Hong Chau has paid her dues in the industry, finally landing in a position that offers her some power.
How did your parents feel?
Actress Hong Chau, who is collecting kudos for Amazon Prime's Homecoming, says she is often asked that question during interviews.
Her parents fled Vietnam in 1979, bringing her to New Orleans as a baby. Perhaps the question arises, she muses, because she portrayed a Vietnamese refugee in her breakout role, in the 2017 film Downsizing.
"For whatever reason, that gets asked more often of Asian actors," Chau says. "But if you surveyed a wide swath of people in the arts, a majority would say their parents did not encourage them to pursue this career path."
Indeed, like many young performers, Chau faced a rocky road.
After college, she was an unpaid PA on many short films; she also interned with a documentary filmmaker, with an optometrist who had a public access show, and in a casting office, where pitching stacks of headshots into the trash as directed made her wince. For years, she rarely left Los Angeles, for fear of missing an audition.
But scoring a part in Annie Baker's play John, which opened off- Broadway in 2015 to strong reviews, marked a turning point in her career. "Her play gave me the opportunity to practice discipline and focus," Chau says, "to completely flounder in the safe confines of a rehearsal room."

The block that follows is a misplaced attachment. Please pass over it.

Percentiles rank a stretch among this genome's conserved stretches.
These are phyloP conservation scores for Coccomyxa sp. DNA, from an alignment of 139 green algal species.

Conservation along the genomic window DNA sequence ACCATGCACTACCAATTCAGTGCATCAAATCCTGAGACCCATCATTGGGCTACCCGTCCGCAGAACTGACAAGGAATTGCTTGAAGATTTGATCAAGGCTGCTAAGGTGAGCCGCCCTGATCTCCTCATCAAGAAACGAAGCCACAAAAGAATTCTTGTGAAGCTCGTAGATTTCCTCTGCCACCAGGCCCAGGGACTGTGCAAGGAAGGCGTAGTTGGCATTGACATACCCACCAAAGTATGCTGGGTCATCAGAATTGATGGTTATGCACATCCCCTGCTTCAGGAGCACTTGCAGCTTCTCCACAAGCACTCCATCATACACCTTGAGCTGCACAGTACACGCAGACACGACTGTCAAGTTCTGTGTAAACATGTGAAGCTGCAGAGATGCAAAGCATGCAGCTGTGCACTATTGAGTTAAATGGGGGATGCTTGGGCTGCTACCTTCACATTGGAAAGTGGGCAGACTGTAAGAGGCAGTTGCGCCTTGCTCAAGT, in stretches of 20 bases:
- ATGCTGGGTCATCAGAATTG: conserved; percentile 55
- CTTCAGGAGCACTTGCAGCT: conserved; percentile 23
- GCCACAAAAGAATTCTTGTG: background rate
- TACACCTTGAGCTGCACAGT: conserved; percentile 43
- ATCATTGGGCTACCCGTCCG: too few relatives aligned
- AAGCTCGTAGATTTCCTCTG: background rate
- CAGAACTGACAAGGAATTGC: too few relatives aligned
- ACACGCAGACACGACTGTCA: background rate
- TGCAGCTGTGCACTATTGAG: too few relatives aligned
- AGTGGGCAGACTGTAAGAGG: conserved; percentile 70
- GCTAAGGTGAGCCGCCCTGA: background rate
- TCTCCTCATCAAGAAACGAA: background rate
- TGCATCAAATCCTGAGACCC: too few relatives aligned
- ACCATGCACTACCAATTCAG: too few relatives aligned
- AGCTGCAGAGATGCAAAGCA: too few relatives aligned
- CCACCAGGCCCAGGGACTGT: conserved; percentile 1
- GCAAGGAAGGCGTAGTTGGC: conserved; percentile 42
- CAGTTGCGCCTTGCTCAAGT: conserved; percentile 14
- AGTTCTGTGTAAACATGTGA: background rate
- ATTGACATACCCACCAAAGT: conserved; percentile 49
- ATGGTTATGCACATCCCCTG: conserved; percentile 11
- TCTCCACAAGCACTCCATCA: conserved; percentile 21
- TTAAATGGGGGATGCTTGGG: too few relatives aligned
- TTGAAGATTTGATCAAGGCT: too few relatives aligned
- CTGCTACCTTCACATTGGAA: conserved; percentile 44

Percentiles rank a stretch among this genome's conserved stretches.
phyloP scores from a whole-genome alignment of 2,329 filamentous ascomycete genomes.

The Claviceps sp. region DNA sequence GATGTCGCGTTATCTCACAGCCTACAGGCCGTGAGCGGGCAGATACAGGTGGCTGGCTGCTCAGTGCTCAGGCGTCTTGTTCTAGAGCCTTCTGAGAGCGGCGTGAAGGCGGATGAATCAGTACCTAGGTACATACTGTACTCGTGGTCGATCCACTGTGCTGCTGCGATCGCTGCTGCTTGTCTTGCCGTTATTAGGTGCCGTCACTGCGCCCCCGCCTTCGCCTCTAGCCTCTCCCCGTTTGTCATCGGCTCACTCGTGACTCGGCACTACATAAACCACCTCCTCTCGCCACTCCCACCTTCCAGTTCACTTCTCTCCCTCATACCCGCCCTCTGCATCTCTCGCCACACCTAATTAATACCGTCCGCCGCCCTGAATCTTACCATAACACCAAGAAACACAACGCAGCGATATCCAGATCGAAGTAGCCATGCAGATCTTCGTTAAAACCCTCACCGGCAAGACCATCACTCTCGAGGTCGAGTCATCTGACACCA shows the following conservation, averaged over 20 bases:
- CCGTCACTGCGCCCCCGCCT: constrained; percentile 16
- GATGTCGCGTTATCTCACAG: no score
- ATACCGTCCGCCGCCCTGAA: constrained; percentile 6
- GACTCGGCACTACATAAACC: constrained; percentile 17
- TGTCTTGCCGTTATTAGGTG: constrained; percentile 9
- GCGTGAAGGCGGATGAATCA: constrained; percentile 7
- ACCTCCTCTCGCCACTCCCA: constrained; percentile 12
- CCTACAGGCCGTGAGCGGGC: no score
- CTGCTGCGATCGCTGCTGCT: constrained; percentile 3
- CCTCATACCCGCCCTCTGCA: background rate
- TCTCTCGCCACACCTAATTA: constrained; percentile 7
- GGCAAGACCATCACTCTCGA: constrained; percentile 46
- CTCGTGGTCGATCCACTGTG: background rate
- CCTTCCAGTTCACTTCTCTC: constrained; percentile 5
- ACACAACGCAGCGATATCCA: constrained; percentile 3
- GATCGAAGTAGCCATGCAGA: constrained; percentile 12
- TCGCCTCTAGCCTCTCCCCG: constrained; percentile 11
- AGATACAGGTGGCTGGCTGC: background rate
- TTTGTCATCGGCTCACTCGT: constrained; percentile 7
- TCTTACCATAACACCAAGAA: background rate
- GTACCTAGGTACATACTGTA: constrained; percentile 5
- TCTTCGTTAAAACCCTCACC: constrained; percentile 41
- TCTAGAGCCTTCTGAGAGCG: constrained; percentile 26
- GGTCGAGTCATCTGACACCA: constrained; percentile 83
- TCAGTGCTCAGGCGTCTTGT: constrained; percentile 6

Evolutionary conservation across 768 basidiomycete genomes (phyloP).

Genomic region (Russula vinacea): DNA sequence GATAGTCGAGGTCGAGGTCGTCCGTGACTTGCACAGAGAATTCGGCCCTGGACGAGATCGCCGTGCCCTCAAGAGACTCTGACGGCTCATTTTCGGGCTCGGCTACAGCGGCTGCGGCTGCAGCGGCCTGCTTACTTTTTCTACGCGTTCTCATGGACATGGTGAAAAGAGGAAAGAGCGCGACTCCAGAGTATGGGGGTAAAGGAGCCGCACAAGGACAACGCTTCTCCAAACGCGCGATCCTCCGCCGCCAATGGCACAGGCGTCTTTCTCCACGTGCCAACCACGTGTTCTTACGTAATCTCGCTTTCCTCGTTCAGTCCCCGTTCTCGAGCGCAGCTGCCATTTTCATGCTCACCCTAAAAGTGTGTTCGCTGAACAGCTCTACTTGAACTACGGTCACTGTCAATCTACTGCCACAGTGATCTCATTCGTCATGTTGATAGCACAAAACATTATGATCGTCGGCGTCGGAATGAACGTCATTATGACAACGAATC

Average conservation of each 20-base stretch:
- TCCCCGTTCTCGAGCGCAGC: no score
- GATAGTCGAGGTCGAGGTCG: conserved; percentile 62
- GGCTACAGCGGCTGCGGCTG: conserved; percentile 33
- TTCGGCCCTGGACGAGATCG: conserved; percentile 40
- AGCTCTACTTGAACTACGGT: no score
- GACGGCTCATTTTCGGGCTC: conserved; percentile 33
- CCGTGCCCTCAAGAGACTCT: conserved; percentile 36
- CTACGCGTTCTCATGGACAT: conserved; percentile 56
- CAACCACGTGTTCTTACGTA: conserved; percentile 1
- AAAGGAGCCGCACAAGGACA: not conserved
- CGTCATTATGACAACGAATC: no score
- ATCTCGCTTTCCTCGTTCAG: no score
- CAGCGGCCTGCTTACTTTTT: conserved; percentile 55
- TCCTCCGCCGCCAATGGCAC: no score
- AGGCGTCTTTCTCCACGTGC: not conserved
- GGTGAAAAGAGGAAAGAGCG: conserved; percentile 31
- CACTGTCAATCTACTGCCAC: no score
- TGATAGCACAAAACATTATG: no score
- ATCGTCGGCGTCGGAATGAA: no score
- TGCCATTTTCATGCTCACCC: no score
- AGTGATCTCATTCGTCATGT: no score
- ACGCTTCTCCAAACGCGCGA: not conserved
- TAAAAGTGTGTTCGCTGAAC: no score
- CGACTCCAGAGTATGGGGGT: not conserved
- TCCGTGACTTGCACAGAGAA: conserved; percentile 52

Now that she's "moving up on the call sheet," directors have started asking her to weigh in on casting questions — such as whether the boy playing her son in the 2019 film Driveways should also be of Vietnamese heritage. The answer was no.
"That's when I think searching for 'authenticity' is not productive," she says. "He could have been Korean, or Indonesian, or half black or half Chinese. I wasn't going to put a limiter on some wonderful kid because their parents weren't born in the same ZIP Code as me."
These days, Chau is in demand. She played a small but juicy role in HBO's Big Little Lies and was the mysterious billionaire Lady Trieu in HBO's Watchmen.
Audrey Temple, her reserved character on Homecoming, becomes more complex (and more sinister) in season two. Which is not to say Chau didn't appreciate Temple's subtlety in the first season.
"There's a lot of hoorah for 'strong female characters,'" she says. "But there are so many Temples in the real world.
"As we're having this cultural conversation about power, I think a lot of people will relate to Temple, especially those who feel like they're at the bottom, or at least not yet where they want to be. People who have the desire to do big things."
This article originally appeared in emmy magazine, Issue No. 7, 2020
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